President Roosevelt and family, with his cabinet and their wives will be admitted free to Prince Herman’s engagement at Fisk University, the night of Friday, Feb. 8th; others pay 20 cents each. Fisk students and children under 13 years, 10 cents.

On this occasion Prince Herman will positively turn a living woman to a rose and then change the rose to the woman.

It is feared that King Edward VII., of England, may not arrive in time for the entire reception, but seats will be reserved for him and his ministers.

Doors open at 7pm; entertainment begins at 7:45pm. Tickets on sale at One Cent Savings Bank, 411 Fourth avenue, North. Please secure tickets in advance.

Edward Baxter Perry at Fisk University

Edward Baxter Perry at Fisk University
Nashville Globe – January 25, 1907
Pg. 7

The students at Fisk University and citizens of Nashville had a rare treat in hearing the performance of Mr. Edward Baxter Perry, the famous blind musician, at Fisk Memorial Chapel Friday night, January 18. The program was interesting throughout and at no time was the audience left to itself. Besides being a master of the piano, Mr. Baxter is a word painter of great ability. His sketches of the numbers on program added considerably to the environment.

The program was as follows: [can't read all the names on my copy] . A large audience greeted the performance.

Miss Brown at the Blind School

Miss Brown at the Blind School
Nashville Globe – January 25, 1907
Pg. 7

On Wednesday evening the students of the Tennessee School for the Blind were favored with a violin recital by Miss Hester O. Brown. A full attendance was present and together with some prominent visitors from South Nashville, the chapel where the musicale was held was well filled. Miss Brown rendered four selections which were interspersed with as many renditions by the students who always enjoy having visitors and people from the professional world come to see them.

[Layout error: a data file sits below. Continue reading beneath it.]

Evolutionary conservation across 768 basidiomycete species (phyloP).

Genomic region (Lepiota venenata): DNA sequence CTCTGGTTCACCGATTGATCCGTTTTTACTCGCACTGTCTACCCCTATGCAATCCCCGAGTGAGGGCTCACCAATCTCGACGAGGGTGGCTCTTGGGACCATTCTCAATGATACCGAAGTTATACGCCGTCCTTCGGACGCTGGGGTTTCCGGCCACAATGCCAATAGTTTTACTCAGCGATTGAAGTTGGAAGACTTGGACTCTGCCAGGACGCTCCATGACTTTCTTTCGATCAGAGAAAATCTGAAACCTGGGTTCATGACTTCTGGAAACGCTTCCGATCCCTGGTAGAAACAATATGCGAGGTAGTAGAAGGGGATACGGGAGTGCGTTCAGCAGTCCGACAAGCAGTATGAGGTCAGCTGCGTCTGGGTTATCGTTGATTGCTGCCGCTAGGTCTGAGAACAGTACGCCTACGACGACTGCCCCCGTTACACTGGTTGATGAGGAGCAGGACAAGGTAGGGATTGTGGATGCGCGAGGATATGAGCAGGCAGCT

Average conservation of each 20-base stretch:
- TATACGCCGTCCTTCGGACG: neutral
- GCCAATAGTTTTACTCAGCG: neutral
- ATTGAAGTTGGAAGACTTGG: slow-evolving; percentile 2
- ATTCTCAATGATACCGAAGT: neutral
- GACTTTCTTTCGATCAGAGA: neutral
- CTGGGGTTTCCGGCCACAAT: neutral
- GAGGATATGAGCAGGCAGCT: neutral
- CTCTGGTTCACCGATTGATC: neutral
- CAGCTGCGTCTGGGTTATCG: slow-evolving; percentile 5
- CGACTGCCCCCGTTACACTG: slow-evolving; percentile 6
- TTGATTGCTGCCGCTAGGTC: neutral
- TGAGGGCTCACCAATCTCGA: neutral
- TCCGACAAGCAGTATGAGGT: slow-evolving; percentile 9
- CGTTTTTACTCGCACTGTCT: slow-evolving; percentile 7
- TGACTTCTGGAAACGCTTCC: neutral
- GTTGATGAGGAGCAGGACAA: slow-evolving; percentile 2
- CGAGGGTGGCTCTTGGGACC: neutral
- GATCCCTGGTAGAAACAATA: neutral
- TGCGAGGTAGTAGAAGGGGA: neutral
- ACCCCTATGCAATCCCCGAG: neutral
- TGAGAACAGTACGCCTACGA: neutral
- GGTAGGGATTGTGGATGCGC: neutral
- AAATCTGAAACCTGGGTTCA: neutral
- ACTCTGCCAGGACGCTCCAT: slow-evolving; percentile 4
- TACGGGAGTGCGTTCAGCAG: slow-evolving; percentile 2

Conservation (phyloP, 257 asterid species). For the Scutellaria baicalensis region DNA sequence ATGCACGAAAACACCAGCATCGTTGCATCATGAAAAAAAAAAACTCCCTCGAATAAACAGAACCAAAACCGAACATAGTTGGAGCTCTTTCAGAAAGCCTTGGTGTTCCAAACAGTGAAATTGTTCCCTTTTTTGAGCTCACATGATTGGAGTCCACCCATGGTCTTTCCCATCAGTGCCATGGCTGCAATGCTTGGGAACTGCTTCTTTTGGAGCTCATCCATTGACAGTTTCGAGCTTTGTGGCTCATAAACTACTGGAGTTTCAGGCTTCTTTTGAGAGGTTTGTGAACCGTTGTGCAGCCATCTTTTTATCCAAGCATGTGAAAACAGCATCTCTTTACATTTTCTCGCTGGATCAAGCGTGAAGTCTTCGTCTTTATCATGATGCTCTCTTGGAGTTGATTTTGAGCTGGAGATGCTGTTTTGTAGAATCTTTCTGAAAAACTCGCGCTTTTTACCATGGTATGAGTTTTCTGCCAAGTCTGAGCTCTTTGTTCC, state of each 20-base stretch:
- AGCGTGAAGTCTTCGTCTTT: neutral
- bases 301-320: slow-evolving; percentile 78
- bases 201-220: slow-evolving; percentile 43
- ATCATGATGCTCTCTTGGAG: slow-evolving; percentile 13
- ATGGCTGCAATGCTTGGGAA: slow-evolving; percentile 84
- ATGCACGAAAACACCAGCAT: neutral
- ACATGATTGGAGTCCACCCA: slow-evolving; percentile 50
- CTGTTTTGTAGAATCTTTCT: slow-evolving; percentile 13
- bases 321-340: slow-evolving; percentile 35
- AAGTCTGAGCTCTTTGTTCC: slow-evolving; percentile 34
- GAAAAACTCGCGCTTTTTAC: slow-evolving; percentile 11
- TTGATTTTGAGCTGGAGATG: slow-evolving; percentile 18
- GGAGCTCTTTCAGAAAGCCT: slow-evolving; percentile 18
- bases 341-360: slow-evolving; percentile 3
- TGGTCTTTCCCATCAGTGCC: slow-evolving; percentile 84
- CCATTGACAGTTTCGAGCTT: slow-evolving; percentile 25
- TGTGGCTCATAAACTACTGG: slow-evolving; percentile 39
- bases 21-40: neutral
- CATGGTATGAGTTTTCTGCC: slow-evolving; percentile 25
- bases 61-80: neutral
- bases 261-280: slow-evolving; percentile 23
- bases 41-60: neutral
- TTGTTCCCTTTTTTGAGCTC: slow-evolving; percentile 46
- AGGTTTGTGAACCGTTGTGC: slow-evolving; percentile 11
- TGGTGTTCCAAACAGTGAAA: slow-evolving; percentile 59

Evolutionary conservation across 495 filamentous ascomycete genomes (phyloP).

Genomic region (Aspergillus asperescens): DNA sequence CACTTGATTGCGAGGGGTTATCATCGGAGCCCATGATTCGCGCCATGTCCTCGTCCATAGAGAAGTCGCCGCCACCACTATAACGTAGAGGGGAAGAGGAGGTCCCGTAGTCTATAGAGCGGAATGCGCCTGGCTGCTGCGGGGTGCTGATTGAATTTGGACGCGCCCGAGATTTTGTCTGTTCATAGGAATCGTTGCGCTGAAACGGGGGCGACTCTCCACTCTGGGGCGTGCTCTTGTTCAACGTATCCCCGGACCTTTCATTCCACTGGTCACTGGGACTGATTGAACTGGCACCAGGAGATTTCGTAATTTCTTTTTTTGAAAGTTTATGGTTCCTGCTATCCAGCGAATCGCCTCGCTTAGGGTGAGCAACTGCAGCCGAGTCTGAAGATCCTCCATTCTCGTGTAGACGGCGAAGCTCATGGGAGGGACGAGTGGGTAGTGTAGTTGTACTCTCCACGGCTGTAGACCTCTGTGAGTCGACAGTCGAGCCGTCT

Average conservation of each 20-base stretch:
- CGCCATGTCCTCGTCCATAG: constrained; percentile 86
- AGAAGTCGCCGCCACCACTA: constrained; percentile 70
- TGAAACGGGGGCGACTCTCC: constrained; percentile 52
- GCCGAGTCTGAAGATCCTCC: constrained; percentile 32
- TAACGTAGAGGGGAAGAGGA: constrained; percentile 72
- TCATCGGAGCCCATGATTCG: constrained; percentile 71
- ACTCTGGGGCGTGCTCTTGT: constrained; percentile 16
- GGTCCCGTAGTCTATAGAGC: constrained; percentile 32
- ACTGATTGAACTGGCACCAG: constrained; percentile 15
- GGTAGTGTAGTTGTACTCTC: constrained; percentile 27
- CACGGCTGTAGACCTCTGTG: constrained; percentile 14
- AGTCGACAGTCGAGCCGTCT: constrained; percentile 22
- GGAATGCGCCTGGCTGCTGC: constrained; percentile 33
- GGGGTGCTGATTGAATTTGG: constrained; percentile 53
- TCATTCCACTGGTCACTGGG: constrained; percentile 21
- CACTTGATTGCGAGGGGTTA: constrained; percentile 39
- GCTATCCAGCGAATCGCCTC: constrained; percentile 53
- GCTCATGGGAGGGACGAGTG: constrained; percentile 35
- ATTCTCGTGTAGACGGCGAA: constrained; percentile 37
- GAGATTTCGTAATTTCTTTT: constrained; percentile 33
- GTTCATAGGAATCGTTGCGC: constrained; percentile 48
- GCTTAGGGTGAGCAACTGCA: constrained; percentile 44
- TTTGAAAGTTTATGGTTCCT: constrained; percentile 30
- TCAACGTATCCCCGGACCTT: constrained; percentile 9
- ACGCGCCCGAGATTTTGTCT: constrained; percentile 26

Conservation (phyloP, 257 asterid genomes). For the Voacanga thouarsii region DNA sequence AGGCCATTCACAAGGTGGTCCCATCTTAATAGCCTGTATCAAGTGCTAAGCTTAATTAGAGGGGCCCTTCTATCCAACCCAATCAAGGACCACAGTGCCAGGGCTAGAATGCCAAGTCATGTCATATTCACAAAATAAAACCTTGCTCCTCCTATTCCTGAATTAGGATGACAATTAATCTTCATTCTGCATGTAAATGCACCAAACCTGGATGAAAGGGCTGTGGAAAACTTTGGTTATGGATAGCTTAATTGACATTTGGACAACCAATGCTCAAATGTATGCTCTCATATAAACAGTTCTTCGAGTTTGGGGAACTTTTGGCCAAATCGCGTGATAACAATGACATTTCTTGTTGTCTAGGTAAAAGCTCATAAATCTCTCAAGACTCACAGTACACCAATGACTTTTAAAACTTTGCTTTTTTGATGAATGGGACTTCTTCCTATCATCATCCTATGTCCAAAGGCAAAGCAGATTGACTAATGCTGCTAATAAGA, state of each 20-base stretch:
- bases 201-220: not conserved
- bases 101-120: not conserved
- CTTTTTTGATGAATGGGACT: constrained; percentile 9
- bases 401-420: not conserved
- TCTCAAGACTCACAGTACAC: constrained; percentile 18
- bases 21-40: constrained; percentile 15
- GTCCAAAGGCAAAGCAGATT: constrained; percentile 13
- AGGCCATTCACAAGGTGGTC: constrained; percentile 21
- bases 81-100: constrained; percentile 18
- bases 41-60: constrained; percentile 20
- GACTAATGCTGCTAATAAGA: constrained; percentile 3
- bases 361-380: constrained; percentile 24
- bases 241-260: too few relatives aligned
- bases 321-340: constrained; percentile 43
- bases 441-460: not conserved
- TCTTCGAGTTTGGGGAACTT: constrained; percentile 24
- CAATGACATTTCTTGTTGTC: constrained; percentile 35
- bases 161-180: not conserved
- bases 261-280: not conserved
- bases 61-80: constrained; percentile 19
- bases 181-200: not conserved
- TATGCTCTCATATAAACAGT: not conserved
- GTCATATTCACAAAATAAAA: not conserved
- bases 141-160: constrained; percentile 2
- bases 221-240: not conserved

Miss Hester O. Brown Returns to Nashville

Nashville Globe – January 18, 1907 (pg. 4)

Miss Hester O. Brown, the accomplished violinist of Cleveland, Ohio has returned to the city from a trip to several cities in Alabama. While away she visited the A. and M. College at Normal, Ala., of which the proficient Prof. Council is principal. She also gave recitals at Decatur and Huntsville.

After much persuasion, Miss Brown has consented to stop over here and favor the people of Nashville with two or three recitals. Her first appearance will be at the Spruce Street Baptist Church some time next week. It is a great treat to hear Miss Brown. Her selections are all classical and she renders them with grace and ease.

Globe Banquet – January 18, 1907

As published in the Nashville Globe

Globe’s Magnificent Banquet
Given in Commemoration of its First Anniversary, Friday night, Jan. 11.

Those present indulged in speech making – saying some good things in praise of the Globe’s first year of splendid work in the journalistic field.

The Globe Publishing Company, Messrs. Joseph O. Battle, president and editor; Charles H. Burrill, secretary; Henry A. Boyd, treasurer, and D. A. Hart, manger; gave a brilliant banquet in commemoration of the Globe’s first anniversary in the arena of American journalism, to a select number of friends and those who have been most intimate, in one capacity or another, associated with its first year’s career. The management spared no cost nor pains to make the occasion all that could be desired in the way of festal plenty and enjoyment. (Read the rest of this article here.)

Follow

Get every new post delivered to your Inbox.